years, in a hundred different places. It was the beginning of John's own
business, but we still didn't have much money. One writer and one self-employed
Barn Saver plus three children is an equation that doesn't always equal
When Zack was two-months-old, I began writing a novel for pre-teen children. Working on an ancient and clattering typewriter, I used the kitchen table for my desk. I plugged away on the typewriter as Zack dozed contentedly in his swing. Through the window of our mobile home, I could see the green Welsh Mountain of Pennsylvania. This mountain would be the setting of the book. The main character, Maizie, was a girl who'd been abandoned by her mother. She was hurting. Maizie had lots of wishes, but life was rough. I knew: I'd used bits and pieces of my own. But still Maizie had hope. Someday, somehow, everything would be okay.
The book Maizie would be published five years later, in 1995. In the meanwhile, I wrote a picture book on John's work of dismantling and recycling old barns. The book Barn Savers was published in 1999 and has been honored by the American Library Association's Booklist Journal by being named Top Of The List, Best Picture Book of 1999. It's also been lauded as a Notable Book in the Language Arts by the National Council of Teachers of English, as well as short-listed for the Bill Martin Jr. Picture Book Award in Kansas and the Keystone State Reading award. A mention of the book appeared in the pages of People Magazine.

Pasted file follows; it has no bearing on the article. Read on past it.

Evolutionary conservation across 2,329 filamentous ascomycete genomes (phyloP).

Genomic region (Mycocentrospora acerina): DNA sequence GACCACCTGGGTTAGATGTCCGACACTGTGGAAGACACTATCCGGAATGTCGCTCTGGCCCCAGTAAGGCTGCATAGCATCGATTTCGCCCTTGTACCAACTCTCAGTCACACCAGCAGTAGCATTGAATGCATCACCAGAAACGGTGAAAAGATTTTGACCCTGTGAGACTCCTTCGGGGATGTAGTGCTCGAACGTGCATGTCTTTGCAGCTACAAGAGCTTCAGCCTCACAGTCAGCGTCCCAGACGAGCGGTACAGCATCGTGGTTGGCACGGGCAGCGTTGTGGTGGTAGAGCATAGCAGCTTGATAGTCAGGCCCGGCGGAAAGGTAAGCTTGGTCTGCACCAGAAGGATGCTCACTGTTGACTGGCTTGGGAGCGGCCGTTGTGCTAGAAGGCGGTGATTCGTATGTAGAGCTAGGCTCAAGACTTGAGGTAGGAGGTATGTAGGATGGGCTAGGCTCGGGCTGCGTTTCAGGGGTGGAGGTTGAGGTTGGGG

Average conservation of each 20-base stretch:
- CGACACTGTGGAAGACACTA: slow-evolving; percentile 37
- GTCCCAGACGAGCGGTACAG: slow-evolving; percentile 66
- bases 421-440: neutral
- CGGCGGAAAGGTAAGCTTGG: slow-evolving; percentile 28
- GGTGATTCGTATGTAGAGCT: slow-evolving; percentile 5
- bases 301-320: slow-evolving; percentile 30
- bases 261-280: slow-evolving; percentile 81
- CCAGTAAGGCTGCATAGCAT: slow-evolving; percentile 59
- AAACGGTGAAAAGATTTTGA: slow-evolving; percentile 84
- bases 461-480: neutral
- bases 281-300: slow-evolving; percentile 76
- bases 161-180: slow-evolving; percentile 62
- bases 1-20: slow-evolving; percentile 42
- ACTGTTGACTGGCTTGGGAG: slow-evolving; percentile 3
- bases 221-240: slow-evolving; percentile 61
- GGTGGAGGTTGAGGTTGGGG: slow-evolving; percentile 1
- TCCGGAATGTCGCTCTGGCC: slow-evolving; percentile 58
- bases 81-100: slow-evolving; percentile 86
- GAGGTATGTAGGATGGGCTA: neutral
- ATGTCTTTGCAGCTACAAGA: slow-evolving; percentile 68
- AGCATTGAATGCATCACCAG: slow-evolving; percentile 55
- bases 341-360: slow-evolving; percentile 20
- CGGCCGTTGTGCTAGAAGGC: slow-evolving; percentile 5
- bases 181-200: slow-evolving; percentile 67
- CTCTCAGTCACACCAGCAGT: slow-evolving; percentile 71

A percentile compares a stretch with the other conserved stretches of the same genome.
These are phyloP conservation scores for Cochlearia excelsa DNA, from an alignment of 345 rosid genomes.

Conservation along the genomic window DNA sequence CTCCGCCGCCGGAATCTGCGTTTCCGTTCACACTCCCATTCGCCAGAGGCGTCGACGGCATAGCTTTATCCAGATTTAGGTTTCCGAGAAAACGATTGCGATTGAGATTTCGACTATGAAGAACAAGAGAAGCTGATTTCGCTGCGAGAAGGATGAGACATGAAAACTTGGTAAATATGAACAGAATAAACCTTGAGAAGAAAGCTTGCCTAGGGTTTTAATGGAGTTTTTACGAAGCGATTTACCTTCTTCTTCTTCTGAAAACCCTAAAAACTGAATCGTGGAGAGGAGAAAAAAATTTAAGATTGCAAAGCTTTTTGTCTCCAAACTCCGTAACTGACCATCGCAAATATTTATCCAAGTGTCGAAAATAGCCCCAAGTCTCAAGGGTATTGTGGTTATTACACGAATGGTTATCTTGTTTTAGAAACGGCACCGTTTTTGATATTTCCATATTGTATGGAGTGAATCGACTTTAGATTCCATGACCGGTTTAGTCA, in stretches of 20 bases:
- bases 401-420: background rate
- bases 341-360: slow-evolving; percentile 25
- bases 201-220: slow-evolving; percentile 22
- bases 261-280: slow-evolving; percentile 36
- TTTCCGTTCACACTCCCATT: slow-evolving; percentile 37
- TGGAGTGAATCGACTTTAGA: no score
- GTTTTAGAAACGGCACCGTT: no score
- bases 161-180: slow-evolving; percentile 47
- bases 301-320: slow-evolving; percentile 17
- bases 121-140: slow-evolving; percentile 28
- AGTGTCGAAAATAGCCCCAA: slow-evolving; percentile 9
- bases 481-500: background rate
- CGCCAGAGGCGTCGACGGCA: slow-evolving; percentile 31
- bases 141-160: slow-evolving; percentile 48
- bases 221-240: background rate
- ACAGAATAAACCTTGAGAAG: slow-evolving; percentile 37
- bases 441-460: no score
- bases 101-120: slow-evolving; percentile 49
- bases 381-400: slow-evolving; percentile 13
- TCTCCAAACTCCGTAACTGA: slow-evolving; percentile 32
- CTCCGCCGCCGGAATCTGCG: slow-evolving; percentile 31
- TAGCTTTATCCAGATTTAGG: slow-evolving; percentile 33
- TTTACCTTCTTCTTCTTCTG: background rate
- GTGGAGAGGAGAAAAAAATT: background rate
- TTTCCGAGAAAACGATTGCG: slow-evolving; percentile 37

I've used this.
Our existence is easier. Our children have grown tall and strong, we bought a 100-year-old home. John's business is booming, and I've published twelve books with more under contract. I'm writing. My dream has come true, and I know that I'm doing what I'm meant to do. I was born for this.
Life isn't perfect; there are still hard times and frustrations. But I've learned an important lesson: blessings can follow hardships. Writers need to feel in order to write. We have to live life before putting the words on paper. It's what writers do: we observe ourselves suffering, and sift the pain into sentences.
My main struggle nowadays is with raising teenagers. Two of the three boys are taller than John and I. We look up to lecture them. They look down and think that they know everything. We wear their hand-me-downs. They break our hearts every now and then, just as teenagers have done to parents since the beginning of time.
Maybe someday I'll use this.
Linda Oatman High's books include novels Maizie, Hound Heaven, The Summer of the Great Divide, & A Stone's Throw From Paradise; picture books Barn Savers, Beekeepers, A Christmas Star, Under New York, Winter Shoes For Shadow Horse, The Last Chimney of Christmas Eve; poetry book A humble Life; Plain Poems; and easy reader The Presidents Puppy. Upcoming books are Horse Carvers, City of Snow, Big Boppers Choppers, & Roustabouts. She is currently working on a collection of short stories for adults: Ladies in Strange Places, as well as a novel. Linda's Web site may be found at www.lindaoatmanhigh.com.